When Lees are utilized during the winemaking process it’s common to see “Sur Lie” on the label, meaning “on the lees”. You may have seen this on Champagne labels or maybe a white from the Loire Valley but what does it mean exactly? I mean, who is “Lee” and why is the wine on top of them?! In short, lees are dead yeast cells that have satiated their hunger for sugar and go into autolysis or self-destruction from certain enzymes created through fermentation (the process the yeasts initiate).
As the walls of the yeast cells are broken down via autolysis, small amounts of sugar and amino acid are released causing us to perceive a smoother and more structured wine. Apart from the mouthfeel/texture, the release of fatty acids contributes greatly to new and interesting flavors/aromas. Whenever I taste “Sur lie” it’s like someone dropped a knob of salted butter coated in fresh honeycomb and caramel but fished it out really quickly. Lees can offer a range of complex flavors and textures that change through the winemaking process; Lucious Enological ExpressionS (LEES!!).
It is worth mentioning that there are 2 different kinds of lees that occur in the winemaking process. There are “Gross Lees” which are post-fermentation sediment that falls to the bottom of the tank and is usually filtered out. Then, there are “Fine Lees”. These are the dead yeast cells that winemakers utilize to contribute to those interesting characteristics. It’s common to physically stir the lees to incorporate them more thoroughly into the wine (called bâtonnage “bat-on-naj” in French). Lees, while used predominantly for flavor/texture, can also protect wine from oxidation.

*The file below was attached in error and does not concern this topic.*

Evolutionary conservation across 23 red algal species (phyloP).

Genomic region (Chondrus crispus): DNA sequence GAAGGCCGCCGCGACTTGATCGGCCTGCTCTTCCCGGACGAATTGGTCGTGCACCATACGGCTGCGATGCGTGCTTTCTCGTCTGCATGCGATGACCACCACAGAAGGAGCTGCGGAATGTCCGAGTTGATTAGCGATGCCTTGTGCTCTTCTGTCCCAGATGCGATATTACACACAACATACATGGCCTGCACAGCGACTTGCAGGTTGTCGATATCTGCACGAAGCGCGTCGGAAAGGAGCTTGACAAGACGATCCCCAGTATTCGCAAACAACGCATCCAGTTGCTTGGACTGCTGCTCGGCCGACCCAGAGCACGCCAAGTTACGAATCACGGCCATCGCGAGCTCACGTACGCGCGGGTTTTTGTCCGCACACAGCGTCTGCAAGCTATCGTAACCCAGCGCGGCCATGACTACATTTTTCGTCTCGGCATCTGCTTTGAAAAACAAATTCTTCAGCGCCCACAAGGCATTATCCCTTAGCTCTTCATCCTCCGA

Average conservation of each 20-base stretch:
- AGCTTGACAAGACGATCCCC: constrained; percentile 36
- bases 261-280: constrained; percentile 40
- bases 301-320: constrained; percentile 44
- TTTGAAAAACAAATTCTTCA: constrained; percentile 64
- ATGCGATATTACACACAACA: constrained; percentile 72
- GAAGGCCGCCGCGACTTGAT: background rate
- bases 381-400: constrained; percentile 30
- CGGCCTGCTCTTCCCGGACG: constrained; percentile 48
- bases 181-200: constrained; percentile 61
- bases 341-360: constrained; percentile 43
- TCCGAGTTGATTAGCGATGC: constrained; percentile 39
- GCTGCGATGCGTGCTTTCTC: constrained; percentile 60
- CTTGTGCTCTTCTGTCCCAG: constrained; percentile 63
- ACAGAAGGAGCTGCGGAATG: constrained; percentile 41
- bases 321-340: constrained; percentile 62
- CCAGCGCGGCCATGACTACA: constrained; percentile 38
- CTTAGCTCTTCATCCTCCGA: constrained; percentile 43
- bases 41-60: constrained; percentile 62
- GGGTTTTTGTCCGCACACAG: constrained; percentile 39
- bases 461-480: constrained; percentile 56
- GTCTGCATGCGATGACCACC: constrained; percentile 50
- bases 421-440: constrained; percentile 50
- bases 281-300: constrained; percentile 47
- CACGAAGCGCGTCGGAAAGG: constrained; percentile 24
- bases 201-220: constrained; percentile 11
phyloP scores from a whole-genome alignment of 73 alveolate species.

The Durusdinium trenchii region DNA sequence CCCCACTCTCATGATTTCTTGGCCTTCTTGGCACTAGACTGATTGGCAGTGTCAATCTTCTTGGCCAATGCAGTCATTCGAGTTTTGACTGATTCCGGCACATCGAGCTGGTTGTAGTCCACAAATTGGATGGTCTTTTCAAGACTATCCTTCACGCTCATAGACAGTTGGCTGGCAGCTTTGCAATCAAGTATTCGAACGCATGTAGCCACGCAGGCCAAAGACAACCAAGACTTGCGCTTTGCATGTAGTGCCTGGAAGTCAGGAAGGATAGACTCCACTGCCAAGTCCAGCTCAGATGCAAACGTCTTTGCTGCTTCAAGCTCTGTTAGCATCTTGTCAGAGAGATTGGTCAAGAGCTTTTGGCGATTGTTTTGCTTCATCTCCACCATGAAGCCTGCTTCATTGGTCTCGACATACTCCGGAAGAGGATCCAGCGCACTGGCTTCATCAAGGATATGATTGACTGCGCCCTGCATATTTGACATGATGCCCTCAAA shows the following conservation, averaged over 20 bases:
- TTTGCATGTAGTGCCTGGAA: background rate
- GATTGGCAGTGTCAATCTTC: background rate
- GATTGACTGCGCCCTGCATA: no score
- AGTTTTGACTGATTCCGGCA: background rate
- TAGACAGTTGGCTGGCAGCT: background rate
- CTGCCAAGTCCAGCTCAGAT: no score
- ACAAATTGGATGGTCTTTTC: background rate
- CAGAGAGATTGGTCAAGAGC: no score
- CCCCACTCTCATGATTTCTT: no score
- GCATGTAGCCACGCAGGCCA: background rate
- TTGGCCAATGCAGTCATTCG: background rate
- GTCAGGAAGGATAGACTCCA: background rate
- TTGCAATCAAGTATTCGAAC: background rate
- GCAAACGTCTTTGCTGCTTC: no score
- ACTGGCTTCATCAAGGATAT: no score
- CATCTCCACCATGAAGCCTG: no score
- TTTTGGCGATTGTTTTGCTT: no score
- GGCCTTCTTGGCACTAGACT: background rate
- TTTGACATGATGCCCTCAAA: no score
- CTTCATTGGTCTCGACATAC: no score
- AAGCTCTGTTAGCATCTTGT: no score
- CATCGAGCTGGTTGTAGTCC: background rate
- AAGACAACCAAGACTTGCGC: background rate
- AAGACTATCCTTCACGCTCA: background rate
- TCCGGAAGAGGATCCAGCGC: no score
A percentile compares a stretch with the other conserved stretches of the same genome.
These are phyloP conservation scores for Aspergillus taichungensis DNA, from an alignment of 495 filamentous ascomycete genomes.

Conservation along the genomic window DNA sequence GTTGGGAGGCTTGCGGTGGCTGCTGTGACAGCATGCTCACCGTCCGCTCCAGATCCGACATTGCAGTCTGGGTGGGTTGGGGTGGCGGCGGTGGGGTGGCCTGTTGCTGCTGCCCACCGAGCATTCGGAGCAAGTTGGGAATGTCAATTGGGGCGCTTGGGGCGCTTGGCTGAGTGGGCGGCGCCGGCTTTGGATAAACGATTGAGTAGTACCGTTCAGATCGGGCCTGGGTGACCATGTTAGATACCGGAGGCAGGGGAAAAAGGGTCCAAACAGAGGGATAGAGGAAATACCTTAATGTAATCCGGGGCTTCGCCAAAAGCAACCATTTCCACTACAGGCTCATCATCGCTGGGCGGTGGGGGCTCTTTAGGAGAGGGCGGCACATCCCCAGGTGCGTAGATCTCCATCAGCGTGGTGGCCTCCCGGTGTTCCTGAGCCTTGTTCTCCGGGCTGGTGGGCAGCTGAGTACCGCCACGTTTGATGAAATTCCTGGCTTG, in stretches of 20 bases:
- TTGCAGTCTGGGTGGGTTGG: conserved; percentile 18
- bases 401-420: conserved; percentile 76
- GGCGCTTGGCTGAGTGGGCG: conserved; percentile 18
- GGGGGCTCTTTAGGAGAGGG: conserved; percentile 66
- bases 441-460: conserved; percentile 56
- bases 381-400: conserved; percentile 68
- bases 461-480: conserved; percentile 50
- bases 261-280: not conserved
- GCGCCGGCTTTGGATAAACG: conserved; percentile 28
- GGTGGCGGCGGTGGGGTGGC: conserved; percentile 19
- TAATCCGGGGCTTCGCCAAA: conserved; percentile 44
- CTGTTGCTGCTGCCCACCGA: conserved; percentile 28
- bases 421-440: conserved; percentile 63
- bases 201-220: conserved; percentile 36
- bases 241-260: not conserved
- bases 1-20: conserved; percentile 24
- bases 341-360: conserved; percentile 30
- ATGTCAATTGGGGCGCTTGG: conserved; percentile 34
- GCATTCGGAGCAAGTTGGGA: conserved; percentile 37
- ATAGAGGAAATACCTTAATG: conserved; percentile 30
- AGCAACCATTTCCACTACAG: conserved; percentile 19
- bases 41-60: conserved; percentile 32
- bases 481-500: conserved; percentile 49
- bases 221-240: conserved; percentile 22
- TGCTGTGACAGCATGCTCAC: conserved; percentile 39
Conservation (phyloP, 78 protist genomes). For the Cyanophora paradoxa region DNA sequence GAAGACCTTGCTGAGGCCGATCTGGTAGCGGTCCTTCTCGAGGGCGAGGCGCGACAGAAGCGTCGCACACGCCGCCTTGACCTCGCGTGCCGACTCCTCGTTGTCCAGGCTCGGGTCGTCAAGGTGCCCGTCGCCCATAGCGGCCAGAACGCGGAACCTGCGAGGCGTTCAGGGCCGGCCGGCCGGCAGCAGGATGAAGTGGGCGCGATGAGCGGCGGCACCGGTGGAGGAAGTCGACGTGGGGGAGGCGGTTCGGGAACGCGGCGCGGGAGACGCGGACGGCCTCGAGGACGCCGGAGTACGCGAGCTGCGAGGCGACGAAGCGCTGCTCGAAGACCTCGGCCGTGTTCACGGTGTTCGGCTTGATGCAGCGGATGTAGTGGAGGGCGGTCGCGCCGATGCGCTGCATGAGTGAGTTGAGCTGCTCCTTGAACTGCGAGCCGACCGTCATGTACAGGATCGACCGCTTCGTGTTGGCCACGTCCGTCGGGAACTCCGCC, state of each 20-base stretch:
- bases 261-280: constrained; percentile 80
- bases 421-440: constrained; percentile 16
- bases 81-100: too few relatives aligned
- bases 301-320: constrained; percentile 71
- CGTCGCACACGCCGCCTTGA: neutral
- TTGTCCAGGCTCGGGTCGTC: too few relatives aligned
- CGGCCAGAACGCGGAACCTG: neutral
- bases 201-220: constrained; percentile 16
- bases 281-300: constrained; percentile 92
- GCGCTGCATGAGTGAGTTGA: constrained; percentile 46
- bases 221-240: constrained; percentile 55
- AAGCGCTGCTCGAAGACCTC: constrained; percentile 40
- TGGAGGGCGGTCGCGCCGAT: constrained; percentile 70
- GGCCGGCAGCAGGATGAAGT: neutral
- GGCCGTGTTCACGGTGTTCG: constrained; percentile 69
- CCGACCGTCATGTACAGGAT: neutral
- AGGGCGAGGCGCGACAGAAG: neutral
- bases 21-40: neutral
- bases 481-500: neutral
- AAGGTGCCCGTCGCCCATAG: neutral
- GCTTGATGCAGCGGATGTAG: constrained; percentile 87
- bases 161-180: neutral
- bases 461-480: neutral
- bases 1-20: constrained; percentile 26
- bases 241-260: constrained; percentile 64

Fun Fact: By law, a non-vintage Champagne must be aged for 15 months in the bottle and spend at least 12 months on lees, according to the Comité Champagne.
What Do Lees Taste Like?
Champagnes from France are old-time friends of lees. Nuts like almonds/hazelnuts, bread, and hay are common aromas found in Champagne from lees aging. Flavors of freshly baked brioche, bread-like notes, and biscuits are also some characteristics lees help impart from the aging process. The autolysis process also gives champagne finesse and complexity in every bubble.
Other white wines contain similar aromas/flavors, like sparkling wine. However, when aged on the lees in oak barrels, you’ll notice flavors that the wood impart including “sweet, caramel-like notes, smoke-like flavors, clove flavors, and umami or meaty flavors of vanilla” (Wine Folly).
Classic wines that are aged on Lees:
(NOTE: Most red wines are usually racked off of their lees before aging begins, however, there are few winemakers that use lees in there red wines).
What’s better than great wine and artisanal pizza?
The New York Times described Ridge Monte Bello as “America’s greatest Cabernet Sauvignon.”
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